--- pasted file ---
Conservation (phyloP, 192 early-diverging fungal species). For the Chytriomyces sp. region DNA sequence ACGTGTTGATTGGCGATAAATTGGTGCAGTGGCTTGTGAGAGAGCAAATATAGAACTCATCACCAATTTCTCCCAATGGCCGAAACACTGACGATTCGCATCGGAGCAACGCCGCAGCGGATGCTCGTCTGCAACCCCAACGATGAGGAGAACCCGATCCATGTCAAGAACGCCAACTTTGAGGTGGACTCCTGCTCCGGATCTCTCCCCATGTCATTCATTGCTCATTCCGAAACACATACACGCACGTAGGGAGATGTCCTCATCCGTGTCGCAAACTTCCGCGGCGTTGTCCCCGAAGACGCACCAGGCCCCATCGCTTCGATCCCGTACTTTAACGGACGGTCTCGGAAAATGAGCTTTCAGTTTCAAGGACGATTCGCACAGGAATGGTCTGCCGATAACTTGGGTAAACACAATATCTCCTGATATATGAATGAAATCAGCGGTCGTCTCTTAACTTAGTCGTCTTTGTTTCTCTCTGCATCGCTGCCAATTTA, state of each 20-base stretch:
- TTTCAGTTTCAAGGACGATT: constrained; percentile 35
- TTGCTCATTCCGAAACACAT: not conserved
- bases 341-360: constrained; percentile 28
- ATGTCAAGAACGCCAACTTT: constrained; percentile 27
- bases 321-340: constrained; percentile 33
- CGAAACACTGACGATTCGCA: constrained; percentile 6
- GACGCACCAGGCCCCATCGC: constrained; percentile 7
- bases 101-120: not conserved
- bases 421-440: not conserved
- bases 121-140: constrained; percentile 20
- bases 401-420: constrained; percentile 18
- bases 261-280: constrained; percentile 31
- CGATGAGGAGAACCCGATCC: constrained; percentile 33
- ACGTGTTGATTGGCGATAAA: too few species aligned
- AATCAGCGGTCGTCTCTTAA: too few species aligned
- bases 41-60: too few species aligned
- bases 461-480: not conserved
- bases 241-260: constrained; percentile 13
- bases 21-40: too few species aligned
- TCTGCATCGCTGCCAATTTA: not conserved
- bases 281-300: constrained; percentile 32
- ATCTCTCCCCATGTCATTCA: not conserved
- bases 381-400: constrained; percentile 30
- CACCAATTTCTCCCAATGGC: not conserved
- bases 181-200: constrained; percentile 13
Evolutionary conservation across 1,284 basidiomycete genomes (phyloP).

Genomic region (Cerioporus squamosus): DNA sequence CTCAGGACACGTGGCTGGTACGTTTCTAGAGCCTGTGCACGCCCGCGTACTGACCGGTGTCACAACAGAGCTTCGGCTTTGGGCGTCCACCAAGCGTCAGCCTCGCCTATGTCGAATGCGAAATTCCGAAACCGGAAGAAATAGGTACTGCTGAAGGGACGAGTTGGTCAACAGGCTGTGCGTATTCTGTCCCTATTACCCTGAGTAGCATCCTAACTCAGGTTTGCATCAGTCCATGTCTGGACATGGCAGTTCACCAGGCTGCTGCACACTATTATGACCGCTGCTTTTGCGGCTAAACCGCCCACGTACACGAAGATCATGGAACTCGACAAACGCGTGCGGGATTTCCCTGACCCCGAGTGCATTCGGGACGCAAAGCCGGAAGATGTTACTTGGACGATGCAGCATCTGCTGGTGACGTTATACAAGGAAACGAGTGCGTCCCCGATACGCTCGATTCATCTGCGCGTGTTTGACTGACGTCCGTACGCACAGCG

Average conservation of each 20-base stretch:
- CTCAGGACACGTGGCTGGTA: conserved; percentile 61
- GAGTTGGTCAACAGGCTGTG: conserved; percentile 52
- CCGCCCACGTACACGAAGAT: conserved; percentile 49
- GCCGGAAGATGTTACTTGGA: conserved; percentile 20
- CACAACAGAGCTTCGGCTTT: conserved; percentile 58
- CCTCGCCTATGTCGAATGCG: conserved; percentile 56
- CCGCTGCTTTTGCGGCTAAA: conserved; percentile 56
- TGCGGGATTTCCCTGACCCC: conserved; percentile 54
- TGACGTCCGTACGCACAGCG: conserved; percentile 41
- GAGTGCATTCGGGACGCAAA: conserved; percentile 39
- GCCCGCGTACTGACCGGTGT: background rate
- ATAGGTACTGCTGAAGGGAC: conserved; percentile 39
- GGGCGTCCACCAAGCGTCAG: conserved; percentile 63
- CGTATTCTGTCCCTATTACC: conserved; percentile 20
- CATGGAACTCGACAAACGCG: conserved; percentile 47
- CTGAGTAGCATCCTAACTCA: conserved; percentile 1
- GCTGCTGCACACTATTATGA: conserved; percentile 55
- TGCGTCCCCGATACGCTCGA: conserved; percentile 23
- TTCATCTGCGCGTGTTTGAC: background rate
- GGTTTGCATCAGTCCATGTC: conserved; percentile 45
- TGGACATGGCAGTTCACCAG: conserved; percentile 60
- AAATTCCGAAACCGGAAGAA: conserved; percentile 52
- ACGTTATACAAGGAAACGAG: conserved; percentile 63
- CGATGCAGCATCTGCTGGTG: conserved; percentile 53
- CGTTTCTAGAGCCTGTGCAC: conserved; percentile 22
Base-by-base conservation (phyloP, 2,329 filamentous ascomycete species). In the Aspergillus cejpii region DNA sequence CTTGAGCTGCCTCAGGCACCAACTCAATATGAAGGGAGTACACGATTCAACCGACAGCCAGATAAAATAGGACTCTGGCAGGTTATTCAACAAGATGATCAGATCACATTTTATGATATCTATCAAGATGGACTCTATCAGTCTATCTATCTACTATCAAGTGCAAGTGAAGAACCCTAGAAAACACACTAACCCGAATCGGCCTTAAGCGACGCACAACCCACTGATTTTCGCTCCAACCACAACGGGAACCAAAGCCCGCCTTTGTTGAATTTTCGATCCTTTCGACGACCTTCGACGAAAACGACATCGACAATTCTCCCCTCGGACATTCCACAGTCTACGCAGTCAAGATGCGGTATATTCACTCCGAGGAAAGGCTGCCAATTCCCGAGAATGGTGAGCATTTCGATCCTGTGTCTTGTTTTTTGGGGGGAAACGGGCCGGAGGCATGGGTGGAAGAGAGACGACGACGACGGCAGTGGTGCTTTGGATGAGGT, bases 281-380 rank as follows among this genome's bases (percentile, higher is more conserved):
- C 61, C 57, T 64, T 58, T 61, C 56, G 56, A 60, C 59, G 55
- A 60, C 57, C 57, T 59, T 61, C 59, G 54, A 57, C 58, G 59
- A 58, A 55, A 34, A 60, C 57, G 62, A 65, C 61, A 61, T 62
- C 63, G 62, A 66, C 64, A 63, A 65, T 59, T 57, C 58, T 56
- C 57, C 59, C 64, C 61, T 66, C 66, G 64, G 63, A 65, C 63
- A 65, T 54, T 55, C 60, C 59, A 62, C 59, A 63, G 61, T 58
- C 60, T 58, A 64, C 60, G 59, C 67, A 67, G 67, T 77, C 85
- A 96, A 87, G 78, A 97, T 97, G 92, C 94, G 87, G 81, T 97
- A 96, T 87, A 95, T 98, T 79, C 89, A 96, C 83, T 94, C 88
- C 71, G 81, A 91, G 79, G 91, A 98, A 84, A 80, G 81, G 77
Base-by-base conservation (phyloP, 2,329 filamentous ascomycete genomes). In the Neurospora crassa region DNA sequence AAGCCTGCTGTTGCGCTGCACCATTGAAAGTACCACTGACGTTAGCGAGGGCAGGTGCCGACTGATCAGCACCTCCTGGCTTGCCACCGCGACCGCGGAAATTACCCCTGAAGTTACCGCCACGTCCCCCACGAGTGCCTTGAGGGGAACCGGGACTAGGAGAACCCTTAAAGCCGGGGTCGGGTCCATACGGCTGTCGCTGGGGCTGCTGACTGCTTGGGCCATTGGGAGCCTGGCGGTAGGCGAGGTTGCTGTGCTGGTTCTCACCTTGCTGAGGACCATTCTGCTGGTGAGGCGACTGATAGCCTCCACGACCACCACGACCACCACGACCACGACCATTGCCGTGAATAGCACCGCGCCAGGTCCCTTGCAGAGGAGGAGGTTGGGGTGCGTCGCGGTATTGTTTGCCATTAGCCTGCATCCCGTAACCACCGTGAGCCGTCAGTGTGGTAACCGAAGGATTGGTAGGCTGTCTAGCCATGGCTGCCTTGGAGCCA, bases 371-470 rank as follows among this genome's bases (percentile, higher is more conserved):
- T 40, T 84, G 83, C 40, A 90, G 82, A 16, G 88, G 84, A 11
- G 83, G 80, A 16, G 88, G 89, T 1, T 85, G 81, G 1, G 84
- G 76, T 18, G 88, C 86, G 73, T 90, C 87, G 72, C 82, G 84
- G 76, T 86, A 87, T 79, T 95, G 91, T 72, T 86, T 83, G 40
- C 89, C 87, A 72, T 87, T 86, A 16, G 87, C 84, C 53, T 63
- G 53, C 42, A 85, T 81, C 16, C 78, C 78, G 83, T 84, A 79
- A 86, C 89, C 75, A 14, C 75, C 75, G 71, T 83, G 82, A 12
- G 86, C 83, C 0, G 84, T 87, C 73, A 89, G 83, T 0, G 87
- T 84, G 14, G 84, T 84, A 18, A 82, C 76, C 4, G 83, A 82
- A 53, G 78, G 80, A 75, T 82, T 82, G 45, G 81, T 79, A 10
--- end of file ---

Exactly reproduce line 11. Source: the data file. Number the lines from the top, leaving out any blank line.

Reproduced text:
- bases 121-140: constrained; percentile 20